When Ohio parents divorce, there will be many changes to come as they sort out their co-parenting responsibilities and joint plans for the future. Many divorcing spouses want to make the transition for their children as easy as possible, minimizing emotional damage. They may work to develop a child custody or visitation plan that honors the role of both parents in the child's life. However, there are some unique factors that come along with co-parenting teens. While teens are far more independent than younger children, they can be significantly affected by different issues after a parental divorce.
Teens may be less likely to hold out hope that their parents will get back together after divorce. However, because they are more likely to understand the issues between their parents, they may face even greater emotional challenges. In addition, married parents often struggle with parenting teens as young people challenge boundaries, seek independence and work through adolescence and puberty.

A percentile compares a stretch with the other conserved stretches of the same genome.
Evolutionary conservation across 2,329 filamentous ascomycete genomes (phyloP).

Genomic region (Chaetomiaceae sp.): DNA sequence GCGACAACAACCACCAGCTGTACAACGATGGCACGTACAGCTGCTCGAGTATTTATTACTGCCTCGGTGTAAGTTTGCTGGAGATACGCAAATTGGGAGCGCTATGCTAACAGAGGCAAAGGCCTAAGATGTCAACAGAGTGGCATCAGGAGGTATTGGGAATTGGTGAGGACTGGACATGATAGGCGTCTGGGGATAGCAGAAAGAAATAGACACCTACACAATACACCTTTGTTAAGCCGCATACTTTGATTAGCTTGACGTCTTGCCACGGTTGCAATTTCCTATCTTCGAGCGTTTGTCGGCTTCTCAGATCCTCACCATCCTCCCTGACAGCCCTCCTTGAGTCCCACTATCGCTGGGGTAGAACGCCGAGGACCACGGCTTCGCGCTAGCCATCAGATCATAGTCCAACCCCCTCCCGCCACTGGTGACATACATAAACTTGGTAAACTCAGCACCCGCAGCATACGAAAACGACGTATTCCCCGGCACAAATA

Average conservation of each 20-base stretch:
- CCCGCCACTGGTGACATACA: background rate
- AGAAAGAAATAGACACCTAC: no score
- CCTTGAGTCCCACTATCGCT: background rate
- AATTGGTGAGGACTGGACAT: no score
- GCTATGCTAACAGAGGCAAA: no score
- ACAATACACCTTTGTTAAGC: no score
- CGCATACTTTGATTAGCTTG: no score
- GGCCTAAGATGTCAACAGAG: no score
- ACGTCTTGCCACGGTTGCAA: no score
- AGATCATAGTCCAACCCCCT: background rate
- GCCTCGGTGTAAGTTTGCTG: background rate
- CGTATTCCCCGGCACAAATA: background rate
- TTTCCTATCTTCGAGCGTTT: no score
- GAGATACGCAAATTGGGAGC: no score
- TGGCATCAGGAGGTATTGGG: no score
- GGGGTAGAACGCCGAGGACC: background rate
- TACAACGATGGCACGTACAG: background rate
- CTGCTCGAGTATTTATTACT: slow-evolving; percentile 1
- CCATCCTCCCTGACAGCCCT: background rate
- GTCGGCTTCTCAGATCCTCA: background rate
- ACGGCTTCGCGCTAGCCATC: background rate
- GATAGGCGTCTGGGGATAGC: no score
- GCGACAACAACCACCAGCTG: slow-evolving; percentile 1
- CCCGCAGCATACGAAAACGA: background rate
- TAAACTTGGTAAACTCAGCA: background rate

However, there are ways in which divorcing parents can work to make the co-parenting process more successful when teens are involved. Parents should continue to share information with each other, even though their teens are independent and able to converse with each parent. In some cases, neither parent may understand the full picture when information is not shared. In addition, it is important that parents continue to communicate directly rather than referring information through their teens just because they are older and more mature. At the same time, flexibility is more important than ever, especially when it comes to supporting a teen's social and educational life.
Parents going through a divorce can forge a new relationship to care for their kids after divorce. A family law attorney may work with divorcing parents to negotiate a settlement that addresses issues like child support, child custody and visitation.